Wolfgang Haffner ‘Kind of Cool’ (ACT) 4/5

Layout 1“Kind of Cool”, the latest release from Wolfgang Haffner, one of Germany’s most celebrated and respected jazz musicians, is a joy to behold. Far from falling into the potential trap of trying to emulate obvious classics such as Miles Davis’ seminal albums “Kind of Blue” and “Birth of the Cool”, it gives a knowing wink and a smile to such revered recordings, before moving on full steam ahead with its own interpretations of “cool” jazz. Haffner’s band are instrumental in helping the leader produce an album of old and new tunes, combining to create a formidable release. Pianist Jan Lundgren, bassist Dan Berglund, and the incredible 83 year old trumpeter Dusko Goykovich are integral to the relaxed, chilled sound throughout “Kind of Cool”, whilst among others, Jukka Perko on saxophone and Christopher Dell on vibes add their consummate skills to the tunes presented here. The album is made up of a mix of the band leader’s originals and several classics that all work well together as a project.
On first sight of the track listing, I have to admit the thought crossed my mind: Surely not Autumn Leaves again… So the pleasure and surprise was all mine as I fast forwarded to this track to satisfy my curiosity- more out of hope than expectation. Dusko Goykovich gives one of the outstanding performances of the album with his muted trumpet hitting the perfect notes with the perfect tone. A gorgeous version of this classic, if at times over-played tune. EST bassist Dan Berglund leads the way on the iconic Miles Davis number “So What”, which features a groovy feel-good vibes solo from Christopher Dell. Other covers include Gershwin’s “Summertime”, with the breathy alto sax of Jukka Perko adding a lush sincerity as it does throughout the whole album, John Lewis’ “Django”, performed with a bright, effervescent, youthful spirit, and the Rogers and Hart classic “My Funny Valentine” which is performed with an almost melancholic exuberance if ever there were such a thing. Max Mutzke adds his soulful vocal talents on the blues number “Piano Man” and trombonist Nils Landgren features on Nat Adderley’s “One for Daddy O”. There are also three Wolfgang Haffner compositions on the recording, all of which blend in perfectly with the aforementioned classics. “Hippie” is indeed a hip little number, reminiscent of the 50’s cool that this album personifies. “Tantricity” is more modern in outlook, whilst “Remembrance” is a thoughtful introspective tune that closes the album.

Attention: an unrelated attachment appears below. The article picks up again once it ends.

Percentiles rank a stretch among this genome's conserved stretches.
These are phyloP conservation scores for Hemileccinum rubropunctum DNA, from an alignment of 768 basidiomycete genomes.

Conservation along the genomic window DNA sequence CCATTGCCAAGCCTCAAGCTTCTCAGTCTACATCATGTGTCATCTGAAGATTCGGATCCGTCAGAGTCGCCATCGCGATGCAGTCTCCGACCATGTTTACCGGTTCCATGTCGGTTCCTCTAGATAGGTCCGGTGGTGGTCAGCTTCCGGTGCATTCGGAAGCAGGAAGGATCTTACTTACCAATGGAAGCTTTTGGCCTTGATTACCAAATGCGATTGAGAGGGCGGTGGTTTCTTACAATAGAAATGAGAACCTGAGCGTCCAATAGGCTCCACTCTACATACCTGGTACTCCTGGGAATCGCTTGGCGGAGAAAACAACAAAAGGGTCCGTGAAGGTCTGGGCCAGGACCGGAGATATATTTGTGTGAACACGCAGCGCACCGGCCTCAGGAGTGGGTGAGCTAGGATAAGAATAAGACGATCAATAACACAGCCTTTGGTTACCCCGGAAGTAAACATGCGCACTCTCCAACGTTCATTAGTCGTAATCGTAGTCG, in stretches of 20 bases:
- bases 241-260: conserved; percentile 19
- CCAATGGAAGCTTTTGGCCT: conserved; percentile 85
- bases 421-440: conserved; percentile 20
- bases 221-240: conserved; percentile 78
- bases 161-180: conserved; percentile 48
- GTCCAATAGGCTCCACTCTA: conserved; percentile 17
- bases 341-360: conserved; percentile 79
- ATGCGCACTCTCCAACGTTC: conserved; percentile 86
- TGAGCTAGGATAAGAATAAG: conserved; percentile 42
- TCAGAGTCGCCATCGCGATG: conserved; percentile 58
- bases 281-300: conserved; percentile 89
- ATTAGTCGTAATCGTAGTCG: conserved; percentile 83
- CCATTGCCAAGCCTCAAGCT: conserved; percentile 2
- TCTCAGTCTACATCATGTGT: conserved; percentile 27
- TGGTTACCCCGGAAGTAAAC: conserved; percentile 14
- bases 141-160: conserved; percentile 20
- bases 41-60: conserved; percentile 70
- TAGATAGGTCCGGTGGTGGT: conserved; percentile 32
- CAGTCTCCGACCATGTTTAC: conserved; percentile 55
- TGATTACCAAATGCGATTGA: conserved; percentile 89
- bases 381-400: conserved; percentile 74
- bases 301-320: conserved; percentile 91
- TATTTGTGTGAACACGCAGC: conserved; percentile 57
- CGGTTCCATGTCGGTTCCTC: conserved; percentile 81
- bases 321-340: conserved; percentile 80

“Kind of Cool” proves that jazz can be just as cool today as it was back then. Wolfgang Haffner has drawn on his vast experience and with the help of a great cosmopolitan band of musicians has clearly found the essence of what is, cool jazz.

Mike Gates